2. Have a Plan for Difficult Interactions
For many, the holiday gatherings mean that we will be visiting with friends and relatives that we don’t see on a regular basis. You may be expected to socialize with someone whom you consistently make it a point to avoid, or you may be anticipating the tension that arises for others when a particular person enters the room. Creating a plan for these inevitable occurrences is a great way to avoid having to spend mental energy toward reacting on the fly.
When dealing with difficult family members, it can be useful to employ the same tactics that we use in our workplace setting. We don’t get to choose either our family members, or our coworkers, and there are some useful techniques for navigating interactions at work that can be similarly applied in the home. It can take some practice, but persistence toward learning the art of when to speak up – and when to stay silent about disagreements – can pay off in dividends.
When deciding to make your own opinions about a matter known, try practicing the art of non-violent communication. This style of interaction expounds on the idea of active listening, and utilizes both empathy and thinking about desired outcomes before we respond. Using effective communication techniques can head off painful arguments and soothe wounded feelings. Your own, effective, communication skills can create a better holiday gathering for all involved.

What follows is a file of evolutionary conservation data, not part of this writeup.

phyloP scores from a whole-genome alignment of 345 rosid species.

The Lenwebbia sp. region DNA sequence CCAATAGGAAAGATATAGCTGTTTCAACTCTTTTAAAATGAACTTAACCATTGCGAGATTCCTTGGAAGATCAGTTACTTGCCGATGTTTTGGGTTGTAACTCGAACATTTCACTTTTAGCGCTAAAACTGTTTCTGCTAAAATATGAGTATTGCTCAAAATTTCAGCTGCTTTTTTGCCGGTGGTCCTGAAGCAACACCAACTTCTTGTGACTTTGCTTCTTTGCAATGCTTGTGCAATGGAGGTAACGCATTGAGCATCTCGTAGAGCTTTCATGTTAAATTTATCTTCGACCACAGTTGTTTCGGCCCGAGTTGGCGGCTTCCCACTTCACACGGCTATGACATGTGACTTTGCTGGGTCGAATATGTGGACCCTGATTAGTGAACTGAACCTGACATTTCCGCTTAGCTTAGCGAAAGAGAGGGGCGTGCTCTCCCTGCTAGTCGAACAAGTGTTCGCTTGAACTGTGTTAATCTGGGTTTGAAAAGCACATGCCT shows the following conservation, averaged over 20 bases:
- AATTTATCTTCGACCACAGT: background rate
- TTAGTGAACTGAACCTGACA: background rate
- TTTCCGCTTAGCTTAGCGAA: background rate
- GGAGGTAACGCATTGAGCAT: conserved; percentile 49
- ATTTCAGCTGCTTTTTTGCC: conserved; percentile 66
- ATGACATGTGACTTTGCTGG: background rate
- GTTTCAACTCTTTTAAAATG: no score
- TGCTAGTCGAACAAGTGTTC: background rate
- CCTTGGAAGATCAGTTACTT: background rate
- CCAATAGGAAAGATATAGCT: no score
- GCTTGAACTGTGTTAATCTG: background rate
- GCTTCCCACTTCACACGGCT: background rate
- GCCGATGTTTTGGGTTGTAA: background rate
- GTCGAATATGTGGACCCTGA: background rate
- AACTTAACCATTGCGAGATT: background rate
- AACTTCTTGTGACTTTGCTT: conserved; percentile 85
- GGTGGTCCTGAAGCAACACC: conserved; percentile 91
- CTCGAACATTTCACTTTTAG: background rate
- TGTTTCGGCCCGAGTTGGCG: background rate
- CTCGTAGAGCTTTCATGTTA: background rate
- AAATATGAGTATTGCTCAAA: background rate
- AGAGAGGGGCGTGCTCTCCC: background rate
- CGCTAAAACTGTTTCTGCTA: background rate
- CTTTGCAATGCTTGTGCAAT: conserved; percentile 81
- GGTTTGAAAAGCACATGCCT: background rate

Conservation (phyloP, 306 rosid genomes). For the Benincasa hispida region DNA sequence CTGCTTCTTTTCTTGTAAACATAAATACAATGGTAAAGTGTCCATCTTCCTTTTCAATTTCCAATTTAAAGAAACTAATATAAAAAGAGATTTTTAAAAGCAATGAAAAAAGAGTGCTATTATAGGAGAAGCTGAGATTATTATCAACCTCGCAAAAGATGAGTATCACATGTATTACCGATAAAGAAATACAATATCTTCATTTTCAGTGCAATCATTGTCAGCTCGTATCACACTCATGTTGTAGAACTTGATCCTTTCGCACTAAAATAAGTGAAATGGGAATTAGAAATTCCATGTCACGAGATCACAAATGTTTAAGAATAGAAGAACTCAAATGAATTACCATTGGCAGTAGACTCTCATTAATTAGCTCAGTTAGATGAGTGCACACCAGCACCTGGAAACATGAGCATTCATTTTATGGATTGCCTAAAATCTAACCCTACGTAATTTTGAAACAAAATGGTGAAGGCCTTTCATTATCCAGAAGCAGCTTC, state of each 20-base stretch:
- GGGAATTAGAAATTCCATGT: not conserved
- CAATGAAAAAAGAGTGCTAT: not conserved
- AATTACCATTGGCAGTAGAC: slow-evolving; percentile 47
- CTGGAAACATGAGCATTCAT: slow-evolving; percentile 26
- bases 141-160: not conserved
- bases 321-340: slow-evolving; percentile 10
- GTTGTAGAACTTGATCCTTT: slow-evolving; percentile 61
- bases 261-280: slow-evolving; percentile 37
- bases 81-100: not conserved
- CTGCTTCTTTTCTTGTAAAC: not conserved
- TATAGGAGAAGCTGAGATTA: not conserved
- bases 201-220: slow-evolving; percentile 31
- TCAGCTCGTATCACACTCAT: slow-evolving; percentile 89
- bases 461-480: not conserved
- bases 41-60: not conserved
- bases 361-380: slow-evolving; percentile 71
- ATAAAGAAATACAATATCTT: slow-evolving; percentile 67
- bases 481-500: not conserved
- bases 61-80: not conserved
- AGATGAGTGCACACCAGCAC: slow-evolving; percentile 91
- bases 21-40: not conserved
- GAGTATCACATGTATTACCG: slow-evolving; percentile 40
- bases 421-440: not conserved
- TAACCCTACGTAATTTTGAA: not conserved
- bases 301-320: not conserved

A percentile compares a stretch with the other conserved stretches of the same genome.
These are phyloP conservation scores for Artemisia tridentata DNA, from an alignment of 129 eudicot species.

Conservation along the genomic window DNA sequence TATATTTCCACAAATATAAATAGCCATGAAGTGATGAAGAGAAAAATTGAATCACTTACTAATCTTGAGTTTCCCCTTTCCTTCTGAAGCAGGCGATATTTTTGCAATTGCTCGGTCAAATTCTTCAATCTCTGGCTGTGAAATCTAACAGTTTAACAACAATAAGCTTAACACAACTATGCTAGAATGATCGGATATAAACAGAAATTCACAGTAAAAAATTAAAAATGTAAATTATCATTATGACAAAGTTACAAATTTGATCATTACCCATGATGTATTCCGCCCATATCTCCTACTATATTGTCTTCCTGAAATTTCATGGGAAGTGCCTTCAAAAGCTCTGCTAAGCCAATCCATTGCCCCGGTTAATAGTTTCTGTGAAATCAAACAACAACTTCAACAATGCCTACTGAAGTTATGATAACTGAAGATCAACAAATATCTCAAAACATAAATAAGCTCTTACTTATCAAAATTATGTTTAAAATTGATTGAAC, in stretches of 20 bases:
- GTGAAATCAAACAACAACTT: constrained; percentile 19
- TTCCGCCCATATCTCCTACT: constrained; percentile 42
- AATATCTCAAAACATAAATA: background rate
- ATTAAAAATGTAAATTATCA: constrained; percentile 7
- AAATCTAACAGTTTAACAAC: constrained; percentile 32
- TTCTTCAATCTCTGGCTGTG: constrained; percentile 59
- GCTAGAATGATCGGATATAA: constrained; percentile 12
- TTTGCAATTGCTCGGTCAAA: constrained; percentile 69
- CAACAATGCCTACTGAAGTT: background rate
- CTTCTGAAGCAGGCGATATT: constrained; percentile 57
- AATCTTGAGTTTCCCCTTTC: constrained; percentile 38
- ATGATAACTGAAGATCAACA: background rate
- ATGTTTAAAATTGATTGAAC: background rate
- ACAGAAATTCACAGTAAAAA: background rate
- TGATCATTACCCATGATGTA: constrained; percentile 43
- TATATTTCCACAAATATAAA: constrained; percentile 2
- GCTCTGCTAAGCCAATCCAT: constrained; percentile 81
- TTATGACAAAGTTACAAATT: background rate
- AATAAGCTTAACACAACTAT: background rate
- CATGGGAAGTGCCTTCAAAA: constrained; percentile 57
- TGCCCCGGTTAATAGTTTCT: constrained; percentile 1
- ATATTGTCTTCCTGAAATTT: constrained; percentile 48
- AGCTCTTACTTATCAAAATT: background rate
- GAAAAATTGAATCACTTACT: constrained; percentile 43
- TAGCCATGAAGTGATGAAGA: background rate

There are also times where we find ourselves playing counselor for other family members. It is very common that someone in our family will be experiencing the holidays while going through a divorce, battling an illness, or struggling with finding work. When acting in a support role, it is important that your own mental and emotional boundaries are firmly in place. It is crucial to learn how to provide support without letting the drama of a loved one to become your own.
3. Avoid the Temptation to Overspend
Young adults are at risk of experiencing stress over money all year long. The average American is around 38 thousand dollars in debt, not including mortgages. With the aggressive marketing tactics at peak performance during the holidays, it can be tempting to overload our credit cards with gifts, travel expenses, and holiday meals. Don’t ever forget that those bills can – and likely will – still be around to haunt you for long after the new year.